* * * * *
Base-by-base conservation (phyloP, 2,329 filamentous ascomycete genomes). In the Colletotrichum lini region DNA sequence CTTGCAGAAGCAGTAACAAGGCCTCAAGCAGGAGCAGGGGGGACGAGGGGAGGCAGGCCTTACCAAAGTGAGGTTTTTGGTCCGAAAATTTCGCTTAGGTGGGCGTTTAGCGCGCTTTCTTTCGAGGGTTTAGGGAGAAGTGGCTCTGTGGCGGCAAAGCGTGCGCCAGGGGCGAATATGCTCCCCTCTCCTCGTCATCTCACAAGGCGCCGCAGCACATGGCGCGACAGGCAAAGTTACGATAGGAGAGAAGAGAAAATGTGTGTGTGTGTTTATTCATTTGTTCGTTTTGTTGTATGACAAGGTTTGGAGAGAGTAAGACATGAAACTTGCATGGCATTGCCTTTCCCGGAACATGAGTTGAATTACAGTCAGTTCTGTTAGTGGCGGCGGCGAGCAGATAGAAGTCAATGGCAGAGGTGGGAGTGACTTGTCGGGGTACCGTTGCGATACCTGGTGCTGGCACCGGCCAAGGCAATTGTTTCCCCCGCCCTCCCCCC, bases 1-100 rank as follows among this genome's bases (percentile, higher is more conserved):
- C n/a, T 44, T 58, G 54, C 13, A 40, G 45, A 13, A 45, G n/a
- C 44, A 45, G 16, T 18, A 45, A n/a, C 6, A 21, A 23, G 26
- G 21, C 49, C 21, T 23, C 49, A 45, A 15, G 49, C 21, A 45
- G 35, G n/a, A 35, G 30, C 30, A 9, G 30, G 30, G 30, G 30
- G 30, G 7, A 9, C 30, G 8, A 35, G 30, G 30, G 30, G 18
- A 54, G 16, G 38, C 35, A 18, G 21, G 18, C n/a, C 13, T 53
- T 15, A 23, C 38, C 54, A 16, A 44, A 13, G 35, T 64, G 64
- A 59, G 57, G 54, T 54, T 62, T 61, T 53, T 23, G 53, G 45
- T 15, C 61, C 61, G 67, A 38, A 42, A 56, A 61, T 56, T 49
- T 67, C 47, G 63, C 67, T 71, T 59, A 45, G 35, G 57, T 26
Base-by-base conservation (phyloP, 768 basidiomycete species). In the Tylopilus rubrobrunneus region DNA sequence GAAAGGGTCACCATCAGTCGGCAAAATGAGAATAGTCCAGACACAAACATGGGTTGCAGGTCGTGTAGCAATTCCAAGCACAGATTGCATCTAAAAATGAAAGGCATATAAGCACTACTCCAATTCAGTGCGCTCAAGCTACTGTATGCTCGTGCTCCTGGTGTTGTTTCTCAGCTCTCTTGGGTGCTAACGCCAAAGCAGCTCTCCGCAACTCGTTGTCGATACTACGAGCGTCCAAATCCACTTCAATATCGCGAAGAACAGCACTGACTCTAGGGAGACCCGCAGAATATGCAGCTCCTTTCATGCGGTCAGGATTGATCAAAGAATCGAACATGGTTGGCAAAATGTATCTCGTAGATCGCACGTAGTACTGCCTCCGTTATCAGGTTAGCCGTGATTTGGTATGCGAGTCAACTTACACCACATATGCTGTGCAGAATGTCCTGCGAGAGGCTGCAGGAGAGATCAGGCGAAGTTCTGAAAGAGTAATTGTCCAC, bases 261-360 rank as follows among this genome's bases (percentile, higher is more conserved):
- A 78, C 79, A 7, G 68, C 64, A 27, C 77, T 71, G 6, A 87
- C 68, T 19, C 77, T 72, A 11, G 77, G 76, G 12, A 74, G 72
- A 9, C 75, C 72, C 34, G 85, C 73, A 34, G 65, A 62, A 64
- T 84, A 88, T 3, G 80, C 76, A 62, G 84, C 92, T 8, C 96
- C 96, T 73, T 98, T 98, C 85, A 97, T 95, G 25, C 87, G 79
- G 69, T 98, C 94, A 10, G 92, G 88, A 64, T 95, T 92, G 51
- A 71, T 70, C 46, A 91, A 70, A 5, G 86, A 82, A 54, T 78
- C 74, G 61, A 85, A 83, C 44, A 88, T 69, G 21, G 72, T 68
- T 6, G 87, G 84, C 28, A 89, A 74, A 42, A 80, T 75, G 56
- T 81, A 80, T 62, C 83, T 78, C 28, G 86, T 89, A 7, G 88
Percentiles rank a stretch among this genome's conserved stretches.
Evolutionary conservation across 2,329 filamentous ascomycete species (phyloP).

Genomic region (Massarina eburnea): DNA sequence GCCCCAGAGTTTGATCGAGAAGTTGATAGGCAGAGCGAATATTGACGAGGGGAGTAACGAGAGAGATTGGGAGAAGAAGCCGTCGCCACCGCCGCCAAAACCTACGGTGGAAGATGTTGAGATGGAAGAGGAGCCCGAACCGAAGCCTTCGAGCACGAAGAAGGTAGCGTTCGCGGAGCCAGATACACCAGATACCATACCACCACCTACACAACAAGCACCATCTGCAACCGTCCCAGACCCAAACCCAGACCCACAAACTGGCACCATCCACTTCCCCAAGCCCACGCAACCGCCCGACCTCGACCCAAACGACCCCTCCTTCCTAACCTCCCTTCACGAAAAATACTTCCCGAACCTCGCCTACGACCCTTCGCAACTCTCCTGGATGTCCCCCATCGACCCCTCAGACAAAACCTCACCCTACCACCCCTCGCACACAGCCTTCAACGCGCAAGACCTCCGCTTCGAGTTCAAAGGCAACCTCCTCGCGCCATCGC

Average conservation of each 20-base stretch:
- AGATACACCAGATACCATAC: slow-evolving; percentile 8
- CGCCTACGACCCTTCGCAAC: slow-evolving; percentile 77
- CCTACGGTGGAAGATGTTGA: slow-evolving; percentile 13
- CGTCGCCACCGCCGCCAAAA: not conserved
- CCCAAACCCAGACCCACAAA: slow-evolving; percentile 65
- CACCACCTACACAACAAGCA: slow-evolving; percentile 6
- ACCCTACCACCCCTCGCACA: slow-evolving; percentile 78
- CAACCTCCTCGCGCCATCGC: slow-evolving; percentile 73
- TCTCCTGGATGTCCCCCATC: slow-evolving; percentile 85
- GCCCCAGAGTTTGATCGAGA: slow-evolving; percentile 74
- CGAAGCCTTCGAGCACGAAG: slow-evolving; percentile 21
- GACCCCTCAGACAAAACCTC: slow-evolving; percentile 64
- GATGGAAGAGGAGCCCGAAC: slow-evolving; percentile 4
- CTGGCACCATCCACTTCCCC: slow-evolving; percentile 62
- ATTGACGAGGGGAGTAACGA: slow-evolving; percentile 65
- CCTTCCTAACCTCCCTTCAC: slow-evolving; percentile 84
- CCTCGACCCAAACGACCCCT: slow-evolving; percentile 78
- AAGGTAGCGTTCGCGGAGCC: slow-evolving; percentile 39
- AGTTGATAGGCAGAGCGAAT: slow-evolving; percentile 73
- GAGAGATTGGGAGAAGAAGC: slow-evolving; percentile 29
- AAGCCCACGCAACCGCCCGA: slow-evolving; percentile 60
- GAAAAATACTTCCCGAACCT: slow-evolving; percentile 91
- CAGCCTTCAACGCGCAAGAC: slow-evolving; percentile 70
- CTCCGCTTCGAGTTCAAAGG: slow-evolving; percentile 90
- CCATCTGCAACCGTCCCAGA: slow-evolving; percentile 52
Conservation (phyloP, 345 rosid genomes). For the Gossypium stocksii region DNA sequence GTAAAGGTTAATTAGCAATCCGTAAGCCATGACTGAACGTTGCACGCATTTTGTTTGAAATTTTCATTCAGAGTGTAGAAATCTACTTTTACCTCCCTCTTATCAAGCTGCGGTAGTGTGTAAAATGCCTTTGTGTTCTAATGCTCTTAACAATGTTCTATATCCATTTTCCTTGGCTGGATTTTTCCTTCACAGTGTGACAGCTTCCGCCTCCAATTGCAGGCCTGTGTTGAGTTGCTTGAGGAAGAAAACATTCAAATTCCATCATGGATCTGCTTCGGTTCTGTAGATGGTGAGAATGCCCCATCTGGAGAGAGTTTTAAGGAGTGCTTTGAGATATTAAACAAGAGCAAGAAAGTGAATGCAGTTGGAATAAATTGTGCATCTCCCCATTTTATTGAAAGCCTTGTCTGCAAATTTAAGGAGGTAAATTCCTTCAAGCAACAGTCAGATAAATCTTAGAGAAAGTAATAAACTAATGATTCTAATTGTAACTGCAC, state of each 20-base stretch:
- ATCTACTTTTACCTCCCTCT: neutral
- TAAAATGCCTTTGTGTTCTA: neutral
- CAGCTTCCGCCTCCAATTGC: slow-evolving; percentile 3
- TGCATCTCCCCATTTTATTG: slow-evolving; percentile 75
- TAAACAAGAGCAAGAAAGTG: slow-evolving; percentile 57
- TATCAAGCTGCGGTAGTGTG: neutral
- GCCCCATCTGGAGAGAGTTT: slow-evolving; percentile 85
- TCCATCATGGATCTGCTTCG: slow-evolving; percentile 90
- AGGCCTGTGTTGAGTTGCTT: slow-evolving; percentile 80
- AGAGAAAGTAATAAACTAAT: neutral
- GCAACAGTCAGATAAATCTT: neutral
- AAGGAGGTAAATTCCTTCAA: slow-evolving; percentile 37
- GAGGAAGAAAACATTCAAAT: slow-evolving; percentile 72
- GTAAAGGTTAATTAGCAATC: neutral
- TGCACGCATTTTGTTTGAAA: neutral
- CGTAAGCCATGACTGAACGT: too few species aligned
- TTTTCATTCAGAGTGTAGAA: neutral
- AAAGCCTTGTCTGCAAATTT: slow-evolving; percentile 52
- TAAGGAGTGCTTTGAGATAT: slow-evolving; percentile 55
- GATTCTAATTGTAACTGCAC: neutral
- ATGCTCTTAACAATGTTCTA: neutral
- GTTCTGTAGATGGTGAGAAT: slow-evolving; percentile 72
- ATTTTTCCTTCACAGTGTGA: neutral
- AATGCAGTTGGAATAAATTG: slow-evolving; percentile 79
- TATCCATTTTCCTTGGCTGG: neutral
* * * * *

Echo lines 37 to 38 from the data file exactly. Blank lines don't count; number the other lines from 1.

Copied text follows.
- CGAAGCCTTCGAGCACGAAG: slow-evolving; percentile 21
- GACCCCTCAGACAAAACCTC: slow-evolving; percentile 64